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I have made my own BP end burner motors. I can duplicate size and thrust for Estes motors without a problem. For Grins I experimented mixing smokless shotgun powder with it. I figured if I just used a little smokeless with the BP It would not get out of control. I was right. Although my thrust dropped slightly but not significantly. Tried adding more and got an explosion. But with the right amount of smokeless powder one can make a beautiful end burner. I say beautiful because usually Estes size BP end burners all you see is the smoke, no flame. However by mixing the smokeless with the BP there is significantly more flame. You still get the smoke but the flame becomes visible, similar to core burners. What I did was mix no more than 10% by weight of smokeless with the black powder.
The problem is getting the grains of smokeless fine enough to mix with the BP. I found that if I mixed the smokeless with a significant amount of acetone (enough to cover the smokeless by 3 times or so) to some what dissolve it then while it was still liquid I mixed the BP with it the mixture becomes a thick gooey mixture. Keep mixing it as the acetone evaporates it becomes like bread dough. start kneading it by hand. as it dries more it begins to crumble up. keep mixing using the back of a spoon pressing it and kneading it until you have a powder, some what granular powder however. Then grind it up to a fine dust with any method as you wish. I use a large rectangular sharpening stone and an Iron pancake griddle for grinding in small quantities. Once it is a fine powder you are ready to cast your propellant just as you would any BP propellant. But you don't need a binder because the smokeless powder acts as the binder with acetone being the solvent. Actually I don't even use acetone as a solvent I just put the powder in dry and press it in with a tamp and press/drill press. Sticks together good dry.
As always do this at your own risk. I take no responsibility for any stupidity on your part.
KT
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wrote:

dumped
with
Estes
get
are
you
Hmmm... I never use a binder in my bp rockets anyway... Tends to clog the nozzle.
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I don't either. But I know some people do use a binder in their BP propellant.
KT
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Hmm, I'm a pretty experienced handloader and all of this raises a few questions: 1. Which smokeless? They all have very different burning and pressure curves. For example, Bullseye is very fast and pressure builds up to dangerous levels with very small amounts.....we are talking in .10 grn by weight. AA 5744 is much slower and variations of 1-4 grns. will not change things much. 2. Some Smokeless powders have a nasty reputation for detonation if conditions are not exactly right. How can one control that in a model rocket? 3. Smokeless is very expensive. Do the benefits offset the excessive price? 4. The burning rate of smokeless is determined to some extent by grain shape/size and coating. If you alter this, what means will you use to control detonation?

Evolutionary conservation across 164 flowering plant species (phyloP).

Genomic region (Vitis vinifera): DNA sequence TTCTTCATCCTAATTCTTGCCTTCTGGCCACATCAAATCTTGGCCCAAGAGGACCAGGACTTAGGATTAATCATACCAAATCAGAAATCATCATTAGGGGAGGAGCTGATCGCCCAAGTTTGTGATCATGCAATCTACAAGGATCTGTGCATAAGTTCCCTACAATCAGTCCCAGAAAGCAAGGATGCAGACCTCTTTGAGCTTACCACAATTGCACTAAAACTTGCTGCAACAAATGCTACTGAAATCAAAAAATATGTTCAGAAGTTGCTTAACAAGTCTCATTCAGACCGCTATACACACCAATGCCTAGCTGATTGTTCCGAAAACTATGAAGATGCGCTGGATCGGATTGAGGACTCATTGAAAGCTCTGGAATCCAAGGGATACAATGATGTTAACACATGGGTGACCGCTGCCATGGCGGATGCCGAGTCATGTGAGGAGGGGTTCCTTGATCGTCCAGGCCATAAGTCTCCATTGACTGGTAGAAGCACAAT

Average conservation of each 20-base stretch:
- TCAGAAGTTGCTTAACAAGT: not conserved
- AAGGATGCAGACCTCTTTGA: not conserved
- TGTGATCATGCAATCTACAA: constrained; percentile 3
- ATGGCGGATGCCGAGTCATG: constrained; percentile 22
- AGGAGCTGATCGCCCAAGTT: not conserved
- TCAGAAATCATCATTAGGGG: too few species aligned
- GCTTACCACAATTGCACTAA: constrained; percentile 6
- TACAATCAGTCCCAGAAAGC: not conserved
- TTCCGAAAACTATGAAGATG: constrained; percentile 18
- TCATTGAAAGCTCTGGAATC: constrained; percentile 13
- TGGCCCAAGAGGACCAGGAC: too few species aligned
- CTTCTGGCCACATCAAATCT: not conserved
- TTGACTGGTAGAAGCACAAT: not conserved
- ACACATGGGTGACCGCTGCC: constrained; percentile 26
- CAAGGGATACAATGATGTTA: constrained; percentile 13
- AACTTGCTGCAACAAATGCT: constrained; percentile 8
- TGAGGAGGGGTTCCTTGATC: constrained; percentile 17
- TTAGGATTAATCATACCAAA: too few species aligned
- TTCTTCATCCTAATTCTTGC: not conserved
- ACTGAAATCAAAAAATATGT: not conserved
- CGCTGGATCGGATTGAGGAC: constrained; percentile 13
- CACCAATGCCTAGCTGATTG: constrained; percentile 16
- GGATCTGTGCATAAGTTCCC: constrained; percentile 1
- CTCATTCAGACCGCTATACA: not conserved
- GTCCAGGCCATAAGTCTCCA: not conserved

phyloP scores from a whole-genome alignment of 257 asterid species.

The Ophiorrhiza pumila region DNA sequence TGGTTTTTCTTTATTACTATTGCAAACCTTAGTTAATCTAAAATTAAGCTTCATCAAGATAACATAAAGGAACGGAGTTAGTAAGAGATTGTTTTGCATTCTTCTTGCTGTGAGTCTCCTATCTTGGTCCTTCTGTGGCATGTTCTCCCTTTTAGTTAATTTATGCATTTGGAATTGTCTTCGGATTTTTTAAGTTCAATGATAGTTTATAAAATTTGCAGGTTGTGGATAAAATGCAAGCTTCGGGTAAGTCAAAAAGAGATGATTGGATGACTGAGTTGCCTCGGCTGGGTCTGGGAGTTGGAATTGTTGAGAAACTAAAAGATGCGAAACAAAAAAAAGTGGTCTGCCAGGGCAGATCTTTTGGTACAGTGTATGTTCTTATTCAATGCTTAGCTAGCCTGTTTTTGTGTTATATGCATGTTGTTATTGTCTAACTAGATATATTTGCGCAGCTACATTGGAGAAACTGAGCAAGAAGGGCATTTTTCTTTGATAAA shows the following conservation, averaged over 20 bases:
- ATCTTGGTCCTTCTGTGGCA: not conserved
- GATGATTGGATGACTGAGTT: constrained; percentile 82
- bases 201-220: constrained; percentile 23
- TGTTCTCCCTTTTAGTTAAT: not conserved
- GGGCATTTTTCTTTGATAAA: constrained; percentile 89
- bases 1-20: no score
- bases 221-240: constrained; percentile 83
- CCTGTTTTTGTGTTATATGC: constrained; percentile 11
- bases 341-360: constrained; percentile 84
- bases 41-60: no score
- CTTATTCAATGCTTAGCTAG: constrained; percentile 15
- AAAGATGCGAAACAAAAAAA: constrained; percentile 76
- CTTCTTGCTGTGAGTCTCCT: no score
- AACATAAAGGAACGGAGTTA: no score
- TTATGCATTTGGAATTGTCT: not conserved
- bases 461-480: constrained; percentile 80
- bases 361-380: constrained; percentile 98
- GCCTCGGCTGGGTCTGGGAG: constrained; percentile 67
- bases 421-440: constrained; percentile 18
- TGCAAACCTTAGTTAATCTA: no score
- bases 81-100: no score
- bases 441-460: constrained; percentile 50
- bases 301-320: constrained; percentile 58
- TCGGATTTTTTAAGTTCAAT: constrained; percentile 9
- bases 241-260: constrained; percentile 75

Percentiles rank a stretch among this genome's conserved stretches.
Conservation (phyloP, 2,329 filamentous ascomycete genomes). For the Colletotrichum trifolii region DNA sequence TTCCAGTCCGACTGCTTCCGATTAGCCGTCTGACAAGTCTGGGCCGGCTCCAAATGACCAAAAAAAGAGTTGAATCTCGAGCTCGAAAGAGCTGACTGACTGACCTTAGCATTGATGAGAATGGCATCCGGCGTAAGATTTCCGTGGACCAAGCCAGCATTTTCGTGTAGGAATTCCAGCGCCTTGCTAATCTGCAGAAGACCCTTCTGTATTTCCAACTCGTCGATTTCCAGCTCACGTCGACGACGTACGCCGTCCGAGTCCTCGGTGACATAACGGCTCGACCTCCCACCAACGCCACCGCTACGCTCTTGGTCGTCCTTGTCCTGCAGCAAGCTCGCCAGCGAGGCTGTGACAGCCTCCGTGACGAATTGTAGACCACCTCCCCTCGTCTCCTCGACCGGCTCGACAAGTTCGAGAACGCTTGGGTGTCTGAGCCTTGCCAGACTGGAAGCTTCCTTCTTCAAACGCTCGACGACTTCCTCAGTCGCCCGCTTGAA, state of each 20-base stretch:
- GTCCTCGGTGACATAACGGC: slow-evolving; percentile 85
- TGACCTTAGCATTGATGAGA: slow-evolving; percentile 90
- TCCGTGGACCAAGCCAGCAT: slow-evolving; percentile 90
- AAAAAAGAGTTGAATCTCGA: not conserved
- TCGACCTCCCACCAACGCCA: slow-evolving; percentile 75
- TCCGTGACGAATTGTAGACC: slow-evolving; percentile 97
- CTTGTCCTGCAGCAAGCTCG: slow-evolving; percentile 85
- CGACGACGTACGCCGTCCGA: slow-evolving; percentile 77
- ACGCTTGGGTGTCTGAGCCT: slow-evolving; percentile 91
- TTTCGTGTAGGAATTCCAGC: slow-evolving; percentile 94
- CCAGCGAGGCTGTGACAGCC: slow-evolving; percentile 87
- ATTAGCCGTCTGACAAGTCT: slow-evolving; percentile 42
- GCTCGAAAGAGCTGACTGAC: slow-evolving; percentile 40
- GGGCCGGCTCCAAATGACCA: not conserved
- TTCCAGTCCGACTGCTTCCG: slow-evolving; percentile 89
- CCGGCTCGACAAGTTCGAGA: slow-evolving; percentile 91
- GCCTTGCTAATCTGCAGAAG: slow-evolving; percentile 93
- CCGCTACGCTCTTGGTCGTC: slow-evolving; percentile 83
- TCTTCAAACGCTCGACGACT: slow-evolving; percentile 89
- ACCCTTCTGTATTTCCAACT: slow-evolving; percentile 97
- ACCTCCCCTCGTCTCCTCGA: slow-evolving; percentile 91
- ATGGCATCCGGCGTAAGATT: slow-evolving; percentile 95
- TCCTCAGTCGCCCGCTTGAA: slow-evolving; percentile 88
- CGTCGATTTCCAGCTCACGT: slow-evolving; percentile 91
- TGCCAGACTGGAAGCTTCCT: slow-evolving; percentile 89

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R. J. Talley
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1. IMR 4895 2. 10% by wt IMR 4895 dissolved in acetone and mixed with 90% BP won't detonate... At least I have not had that experience. 3. Probly not.... but it's something to do. It's also a lot of work and does not increase thrust but actually reduces it a bit.. But burns with more visual flame. 4. when you cover the IMR with 2 teaspoons of Acetone and stir the grains desolve into a gummy goop at which point you mix in the BP and keep mixing and kneading until the acetone evaporates and the mixure breaks up into a fine grainy powder. Then after it is completely dry you grind it up into a fine grainless powder. There is no grain or coating. At that point you tamp it into a case as you would BP. Again I have had no problem with detonation if I keep the smokeless at or under 10% by weight.
kt
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On 6-Aug-2005, snipped-for-privacy@pacbell.net wrote:

Oh I forgot...
Use this in end burners only. It burns to fast for core motors (That is if you use true black fffg powder or a substitute as it comes from the gun store). But obviously you would have to grind up the BP first. Using it in the FFFG grainular configuration will only blow up the motor. After grinding up the BP into a fine powder then mixing it with the acetone IMR mixture.
kt